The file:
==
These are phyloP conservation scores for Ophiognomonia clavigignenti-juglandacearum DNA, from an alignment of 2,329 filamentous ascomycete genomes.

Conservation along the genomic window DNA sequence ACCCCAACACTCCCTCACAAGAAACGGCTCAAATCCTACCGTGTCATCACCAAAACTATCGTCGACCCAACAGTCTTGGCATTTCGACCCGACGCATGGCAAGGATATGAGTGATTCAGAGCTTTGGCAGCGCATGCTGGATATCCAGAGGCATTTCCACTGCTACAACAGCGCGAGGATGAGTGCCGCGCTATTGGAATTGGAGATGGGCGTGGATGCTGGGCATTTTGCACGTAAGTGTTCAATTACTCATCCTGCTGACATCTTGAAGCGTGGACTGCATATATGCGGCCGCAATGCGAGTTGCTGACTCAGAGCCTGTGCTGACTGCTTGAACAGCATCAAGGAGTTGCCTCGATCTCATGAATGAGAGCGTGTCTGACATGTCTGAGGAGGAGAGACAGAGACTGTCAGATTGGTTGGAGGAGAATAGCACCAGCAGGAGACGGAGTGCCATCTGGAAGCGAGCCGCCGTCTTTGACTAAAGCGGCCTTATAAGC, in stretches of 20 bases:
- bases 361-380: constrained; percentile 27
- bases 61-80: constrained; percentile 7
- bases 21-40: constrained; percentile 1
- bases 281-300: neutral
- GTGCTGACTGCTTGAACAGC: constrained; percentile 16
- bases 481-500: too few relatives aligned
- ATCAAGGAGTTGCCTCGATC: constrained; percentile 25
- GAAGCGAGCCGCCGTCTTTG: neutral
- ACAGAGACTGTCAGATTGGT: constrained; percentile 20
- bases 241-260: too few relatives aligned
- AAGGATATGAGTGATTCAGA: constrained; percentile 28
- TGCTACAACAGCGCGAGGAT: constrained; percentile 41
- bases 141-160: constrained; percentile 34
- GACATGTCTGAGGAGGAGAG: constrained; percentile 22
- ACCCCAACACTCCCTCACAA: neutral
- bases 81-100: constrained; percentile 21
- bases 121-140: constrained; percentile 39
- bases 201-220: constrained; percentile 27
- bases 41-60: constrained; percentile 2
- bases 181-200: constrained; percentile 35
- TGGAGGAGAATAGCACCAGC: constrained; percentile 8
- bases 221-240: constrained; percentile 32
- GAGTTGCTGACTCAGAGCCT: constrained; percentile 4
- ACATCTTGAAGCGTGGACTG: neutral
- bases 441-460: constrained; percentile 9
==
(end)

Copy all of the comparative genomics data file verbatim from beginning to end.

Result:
These are phyloP conservation scores for Ophiognomonia clavigignenti-juglandacearum DNA, from an alignment of 2,329 filamentous ascomycete genomes.

Conservation along the genomic window DNA sequence ACCCCAACACTCCCTCACAAGAAACGGCTCAAATCCTACCGTGTCATCACCAAAACTATCGTCGACCCAACAGTCTTGGCATTTCGACCCGACGCATGGCAAGGATATGAGTGATTCAGAGCTTTGGCAGCGCATGCTGGATATCCAGAGGCATTTCCACTGCTACAACAGCGCGAGGATGAGTGCCGCGCTATTGGAATTGGAGATGGGCGTGGATGCTGGGCATTTTGCACGTAAGTGTTCAATTACTCATCCTGCTGACATCTTGAAGCGTGGACTGCATATATGCGGCCGCAATGCGAGTTGCTGACTCAGAGCCTGTGCTGACTGCTTGAACAGCATCAAGGAGTTGCCTCGATCTCATGAATGAGAGCGTGTCTGACATGTCTGAGGAGGAGAGACAGAGACTGTCAGATTGGTTGGAGGAGAATAGCACCAGCAGGAGACGGAGTGCCATCTGGAAGCGAGCCGCCGTCTTTGACTAAAGCGGCCTTATAAGC, in stretches of 20 bases:
- bases 361-380: constrained; percentile 27
- bases 61-80: constrained; percentile 7
- bases 21-40: constrained; percentile 1
- bases 281-300: neutral
- GTGCTGACTGCTTGAACAGC: constrained; percentile 16
- bases 481-500: too few relatives aligned
- ATCAAGGAGTTGCCTCGATC: constrained; percentile 25
- GAAGCGAGCCGCCGTCTTTG: neutral
- ACAGAGACTGTCAGATTGGT: constrained; percentile 20
- bases 241-260: too few relatives aligned
- AAGGATATGAGTGATTCAGA: constrained; percentile 28
- TGCTACAACAGCGCGAGGAT: constrained; percentile 41
- bases 141-160: constrained; percentile 34
- GACATGTCTGAGGAGGAGAG: constrained; percentile 22
- ACCCCAACACTCCCTCACAA: neutral
- bases 81-100: constrained; percentile 21
- bases 121-140: constrained; percentile 39
- bases 201-220: constrained; percentile 27
- bases 41-60: constrained; percentile 2
- bases 181-200: constrained; percentile 35
- TGGAGGAGAATAGCACCAGC: constrained; percentile 8
- bases 221-240: constrained; percentile 32
- GAGTTGCTGACTCAGAGCCT: constrained; percentile 4
- ACATCTTGAAGCGTGGACTG: neutral
- bases 441-460: constrained; percentile 9